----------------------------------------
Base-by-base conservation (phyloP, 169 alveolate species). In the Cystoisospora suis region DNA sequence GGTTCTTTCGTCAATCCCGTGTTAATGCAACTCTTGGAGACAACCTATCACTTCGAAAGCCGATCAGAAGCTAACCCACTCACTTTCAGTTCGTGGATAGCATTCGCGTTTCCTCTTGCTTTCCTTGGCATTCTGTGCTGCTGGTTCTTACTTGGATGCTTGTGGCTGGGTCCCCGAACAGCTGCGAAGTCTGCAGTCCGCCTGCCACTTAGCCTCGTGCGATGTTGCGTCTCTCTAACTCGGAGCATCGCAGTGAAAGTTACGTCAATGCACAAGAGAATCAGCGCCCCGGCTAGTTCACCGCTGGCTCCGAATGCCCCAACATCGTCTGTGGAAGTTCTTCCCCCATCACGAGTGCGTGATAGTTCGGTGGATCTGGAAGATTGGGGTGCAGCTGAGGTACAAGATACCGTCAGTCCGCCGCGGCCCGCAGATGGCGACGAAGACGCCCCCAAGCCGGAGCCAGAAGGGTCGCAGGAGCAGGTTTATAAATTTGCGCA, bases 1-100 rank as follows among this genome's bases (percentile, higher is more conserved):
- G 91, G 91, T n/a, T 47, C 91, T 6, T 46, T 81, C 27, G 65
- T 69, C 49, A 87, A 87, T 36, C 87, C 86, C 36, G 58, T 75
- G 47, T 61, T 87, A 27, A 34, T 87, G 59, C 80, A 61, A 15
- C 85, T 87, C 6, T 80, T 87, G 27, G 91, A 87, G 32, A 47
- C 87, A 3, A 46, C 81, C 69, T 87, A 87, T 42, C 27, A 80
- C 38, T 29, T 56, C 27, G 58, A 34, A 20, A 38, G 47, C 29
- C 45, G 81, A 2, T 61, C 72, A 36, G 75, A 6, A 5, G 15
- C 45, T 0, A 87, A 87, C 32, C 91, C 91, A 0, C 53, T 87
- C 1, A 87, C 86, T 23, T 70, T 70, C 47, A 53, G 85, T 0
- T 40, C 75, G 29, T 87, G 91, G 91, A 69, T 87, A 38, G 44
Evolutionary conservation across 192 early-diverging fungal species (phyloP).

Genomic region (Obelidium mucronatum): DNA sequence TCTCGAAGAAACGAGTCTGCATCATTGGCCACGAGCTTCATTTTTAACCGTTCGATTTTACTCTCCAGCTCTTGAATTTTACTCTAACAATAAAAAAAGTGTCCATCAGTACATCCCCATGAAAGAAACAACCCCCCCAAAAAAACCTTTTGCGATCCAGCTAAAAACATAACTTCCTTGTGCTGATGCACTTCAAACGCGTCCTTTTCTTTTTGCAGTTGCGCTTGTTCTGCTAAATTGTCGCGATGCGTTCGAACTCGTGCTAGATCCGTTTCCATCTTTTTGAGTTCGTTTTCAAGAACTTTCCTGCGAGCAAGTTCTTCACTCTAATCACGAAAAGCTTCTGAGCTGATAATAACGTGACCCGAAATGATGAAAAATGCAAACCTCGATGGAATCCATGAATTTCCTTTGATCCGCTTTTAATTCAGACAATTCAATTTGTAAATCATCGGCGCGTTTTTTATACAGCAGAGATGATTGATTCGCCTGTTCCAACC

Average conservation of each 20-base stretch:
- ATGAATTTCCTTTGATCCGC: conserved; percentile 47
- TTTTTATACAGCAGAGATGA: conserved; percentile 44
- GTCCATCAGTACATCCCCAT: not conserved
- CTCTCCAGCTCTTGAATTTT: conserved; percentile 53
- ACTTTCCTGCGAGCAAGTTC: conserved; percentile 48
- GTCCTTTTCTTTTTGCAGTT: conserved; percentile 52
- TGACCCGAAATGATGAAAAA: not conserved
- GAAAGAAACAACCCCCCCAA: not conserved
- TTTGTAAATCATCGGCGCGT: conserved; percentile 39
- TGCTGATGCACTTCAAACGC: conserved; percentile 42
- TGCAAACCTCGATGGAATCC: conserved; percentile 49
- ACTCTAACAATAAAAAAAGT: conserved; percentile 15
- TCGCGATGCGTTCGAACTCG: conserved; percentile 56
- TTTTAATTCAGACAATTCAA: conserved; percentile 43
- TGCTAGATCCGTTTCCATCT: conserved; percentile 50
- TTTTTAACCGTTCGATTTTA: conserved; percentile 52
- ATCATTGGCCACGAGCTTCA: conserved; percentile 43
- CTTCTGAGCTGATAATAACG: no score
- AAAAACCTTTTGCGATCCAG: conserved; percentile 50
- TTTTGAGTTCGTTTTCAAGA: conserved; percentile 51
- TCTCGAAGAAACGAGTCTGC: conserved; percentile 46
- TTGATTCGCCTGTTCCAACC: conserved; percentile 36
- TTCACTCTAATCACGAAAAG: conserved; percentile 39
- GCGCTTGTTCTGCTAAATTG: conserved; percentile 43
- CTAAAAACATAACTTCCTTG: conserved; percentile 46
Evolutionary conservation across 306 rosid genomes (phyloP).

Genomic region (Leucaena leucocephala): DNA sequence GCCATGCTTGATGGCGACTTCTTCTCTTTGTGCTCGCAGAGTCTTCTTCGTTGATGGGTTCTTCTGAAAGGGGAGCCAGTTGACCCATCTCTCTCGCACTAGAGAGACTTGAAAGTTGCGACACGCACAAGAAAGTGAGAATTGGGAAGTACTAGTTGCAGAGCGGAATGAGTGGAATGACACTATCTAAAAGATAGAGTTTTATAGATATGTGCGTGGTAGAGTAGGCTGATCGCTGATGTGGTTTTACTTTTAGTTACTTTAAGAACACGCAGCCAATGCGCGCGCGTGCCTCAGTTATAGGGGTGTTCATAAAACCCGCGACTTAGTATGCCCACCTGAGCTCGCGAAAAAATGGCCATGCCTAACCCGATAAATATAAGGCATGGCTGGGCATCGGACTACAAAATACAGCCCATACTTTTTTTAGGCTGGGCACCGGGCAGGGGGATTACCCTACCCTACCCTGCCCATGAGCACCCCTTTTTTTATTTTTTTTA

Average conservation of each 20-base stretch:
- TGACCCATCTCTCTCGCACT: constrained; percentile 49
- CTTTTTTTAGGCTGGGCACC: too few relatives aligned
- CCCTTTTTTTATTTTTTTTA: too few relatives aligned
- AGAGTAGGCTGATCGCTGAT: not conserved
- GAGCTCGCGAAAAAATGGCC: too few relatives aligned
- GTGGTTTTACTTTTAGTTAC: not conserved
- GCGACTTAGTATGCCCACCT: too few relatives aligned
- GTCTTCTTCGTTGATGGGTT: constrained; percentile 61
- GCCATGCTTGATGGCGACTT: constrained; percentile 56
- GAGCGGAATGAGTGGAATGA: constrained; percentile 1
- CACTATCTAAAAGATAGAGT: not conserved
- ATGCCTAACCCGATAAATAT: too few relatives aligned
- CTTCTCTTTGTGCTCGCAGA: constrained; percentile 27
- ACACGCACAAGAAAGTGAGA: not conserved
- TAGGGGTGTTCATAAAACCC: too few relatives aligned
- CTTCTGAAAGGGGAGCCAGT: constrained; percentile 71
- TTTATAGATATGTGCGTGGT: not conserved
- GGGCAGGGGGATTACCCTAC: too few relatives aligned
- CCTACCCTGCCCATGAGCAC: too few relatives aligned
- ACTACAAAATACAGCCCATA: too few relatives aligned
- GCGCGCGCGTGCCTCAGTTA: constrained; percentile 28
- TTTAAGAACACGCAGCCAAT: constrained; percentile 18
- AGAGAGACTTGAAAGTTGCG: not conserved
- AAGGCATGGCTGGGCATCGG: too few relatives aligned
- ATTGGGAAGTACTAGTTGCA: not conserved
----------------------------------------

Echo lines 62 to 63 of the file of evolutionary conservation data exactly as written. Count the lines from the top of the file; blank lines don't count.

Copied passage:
- ACTACAAAATACAGCCCATA: too few relatives aligned
- GCGCGCGCGTGCCTCAGTTA: constrained; percentile 28